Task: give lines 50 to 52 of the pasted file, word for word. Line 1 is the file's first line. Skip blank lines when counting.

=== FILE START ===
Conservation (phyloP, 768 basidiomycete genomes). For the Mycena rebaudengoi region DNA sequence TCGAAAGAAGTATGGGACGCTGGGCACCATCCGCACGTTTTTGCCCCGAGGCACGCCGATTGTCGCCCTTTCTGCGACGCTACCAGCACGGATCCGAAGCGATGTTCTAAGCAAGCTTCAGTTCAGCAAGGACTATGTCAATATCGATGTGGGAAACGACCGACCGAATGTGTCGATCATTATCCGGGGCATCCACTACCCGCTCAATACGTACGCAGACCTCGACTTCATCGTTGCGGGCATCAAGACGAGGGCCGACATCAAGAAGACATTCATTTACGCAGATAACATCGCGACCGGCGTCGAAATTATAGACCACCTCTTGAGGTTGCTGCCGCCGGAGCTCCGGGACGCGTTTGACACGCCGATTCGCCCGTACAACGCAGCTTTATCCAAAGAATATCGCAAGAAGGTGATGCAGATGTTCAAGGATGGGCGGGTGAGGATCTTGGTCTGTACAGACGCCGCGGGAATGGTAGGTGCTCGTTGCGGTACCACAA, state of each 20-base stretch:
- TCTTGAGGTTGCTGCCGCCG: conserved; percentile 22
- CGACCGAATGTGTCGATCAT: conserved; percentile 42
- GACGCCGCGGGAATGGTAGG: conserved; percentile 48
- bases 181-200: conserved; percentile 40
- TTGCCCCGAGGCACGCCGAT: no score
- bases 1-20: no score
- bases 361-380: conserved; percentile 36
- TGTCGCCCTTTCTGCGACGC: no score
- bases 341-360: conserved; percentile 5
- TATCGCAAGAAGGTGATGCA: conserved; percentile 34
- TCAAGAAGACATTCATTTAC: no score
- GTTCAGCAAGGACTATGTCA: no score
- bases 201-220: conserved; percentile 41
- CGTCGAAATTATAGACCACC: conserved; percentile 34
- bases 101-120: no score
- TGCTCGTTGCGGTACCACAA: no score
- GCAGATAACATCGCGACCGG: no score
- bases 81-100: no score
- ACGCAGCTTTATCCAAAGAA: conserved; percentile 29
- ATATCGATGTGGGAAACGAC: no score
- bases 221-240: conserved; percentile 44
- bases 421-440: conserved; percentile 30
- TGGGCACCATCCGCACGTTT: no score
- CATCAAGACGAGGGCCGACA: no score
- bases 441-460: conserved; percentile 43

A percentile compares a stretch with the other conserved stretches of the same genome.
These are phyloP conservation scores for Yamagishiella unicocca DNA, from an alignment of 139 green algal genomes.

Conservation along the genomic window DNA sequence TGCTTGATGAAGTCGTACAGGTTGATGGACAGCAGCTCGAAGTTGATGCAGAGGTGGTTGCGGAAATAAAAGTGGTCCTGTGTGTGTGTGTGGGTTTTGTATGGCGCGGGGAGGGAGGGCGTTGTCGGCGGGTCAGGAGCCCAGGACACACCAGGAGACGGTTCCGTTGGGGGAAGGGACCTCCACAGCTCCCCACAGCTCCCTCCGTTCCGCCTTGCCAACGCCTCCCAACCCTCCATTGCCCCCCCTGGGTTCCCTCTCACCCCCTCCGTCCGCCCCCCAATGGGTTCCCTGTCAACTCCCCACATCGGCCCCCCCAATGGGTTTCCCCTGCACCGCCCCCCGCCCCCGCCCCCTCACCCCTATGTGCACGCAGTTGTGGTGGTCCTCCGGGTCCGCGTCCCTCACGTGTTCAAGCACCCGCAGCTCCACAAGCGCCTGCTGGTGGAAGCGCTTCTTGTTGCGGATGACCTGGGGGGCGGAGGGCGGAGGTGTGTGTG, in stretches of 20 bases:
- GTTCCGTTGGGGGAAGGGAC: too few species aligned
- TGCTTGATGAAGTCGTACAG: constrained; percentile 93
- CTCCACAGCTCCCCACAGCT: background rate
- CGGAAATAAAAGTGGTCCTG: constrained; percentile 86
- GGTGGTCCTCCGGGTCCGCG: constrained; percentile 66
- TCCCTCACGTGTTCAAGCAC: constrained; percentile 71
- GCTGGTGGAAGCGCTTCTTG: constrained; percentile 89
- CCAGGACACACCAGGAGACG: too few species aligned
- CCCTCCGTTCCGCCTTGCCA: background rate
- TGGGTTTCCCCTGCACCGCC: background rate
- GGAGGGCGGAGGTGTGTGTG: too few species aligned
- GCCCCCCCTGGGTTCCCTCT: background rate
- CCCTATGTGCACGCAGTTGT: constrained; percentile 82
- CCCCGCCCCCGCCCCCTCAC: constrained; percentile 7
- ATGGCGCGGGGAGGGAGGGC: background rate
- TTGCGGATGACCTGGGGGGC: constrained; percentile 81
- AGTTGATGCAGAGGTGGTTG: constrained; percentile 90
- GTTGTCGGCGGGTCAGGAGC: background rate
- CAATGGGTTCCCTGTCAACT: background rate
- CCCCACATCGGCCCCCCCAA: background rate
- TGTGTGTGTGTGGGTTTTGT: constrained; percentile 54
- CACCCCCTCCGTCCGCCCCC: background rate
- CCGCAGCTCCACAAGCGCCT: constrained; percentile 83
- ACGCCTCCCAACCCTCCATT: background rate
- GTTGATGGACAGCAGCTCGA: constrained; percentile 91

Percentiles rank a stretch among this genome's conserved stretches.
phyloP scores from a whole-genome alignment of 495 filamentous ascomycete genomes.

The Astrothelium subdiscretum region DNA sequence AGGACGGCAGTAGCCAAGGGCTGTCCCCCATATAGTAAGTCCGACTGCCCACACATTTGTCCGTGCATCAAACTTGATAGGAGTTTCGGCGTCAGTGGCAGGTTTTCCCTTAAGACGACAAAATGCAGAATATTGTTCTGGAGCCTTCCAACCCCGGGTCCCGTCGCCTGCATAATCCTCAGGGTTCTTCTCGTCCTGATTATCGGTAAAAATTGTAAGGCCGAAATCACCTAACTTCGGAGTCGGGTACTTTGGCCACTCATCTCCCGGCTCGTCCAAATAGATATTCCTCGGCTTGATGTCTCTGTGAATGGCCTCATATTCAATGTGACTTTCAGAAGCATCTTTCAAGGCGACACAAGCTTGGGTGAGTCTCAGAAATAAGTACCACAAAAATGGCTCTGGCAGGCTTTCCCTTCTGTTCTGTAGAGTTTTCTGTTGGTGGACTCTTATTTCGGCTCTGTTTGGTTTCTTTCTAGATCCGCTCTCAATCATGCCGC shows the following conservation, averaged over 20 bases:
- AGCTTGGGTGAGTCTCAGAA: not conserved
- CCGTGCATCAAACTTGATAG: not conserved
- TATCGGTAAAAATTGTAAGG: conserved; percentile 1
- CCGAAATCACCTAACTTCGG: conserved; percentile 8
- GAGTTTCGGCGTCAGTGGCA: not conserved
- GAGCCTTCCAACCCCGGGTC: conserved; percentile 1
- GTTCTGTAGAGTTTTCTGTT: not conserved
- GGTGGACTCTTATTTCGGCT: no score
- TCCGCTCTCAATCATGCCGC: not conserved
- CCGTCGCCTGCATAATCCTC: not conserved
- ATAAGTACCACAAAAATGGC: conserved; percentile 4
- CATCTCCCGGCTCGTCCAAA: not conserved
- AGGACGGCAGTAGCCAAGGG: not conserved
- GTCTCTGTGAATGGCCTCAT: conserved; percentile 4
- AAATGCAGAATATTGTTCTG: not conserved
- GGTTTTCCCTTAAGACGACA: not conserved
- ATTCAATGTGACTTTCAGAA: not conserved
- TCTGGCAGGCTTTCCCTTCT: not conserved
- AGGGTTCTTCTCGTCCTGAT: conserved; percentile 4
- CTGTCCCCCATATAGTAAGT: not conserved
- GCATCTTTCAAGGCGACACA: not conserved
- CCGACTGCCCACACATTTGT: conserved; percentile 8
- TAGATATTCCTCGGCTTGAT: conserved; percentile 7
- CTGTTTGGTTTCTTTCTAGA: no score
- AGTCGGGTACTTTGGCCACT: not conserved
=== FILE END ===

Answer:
- TGTGTGTGTGTGGGTTTTGT: constrained; percentile 54
- CACCCCCTCCGTCCGCCCCC: background rate
- CCGCAGCTCCACAAGCGCCT: constrained; percentile 83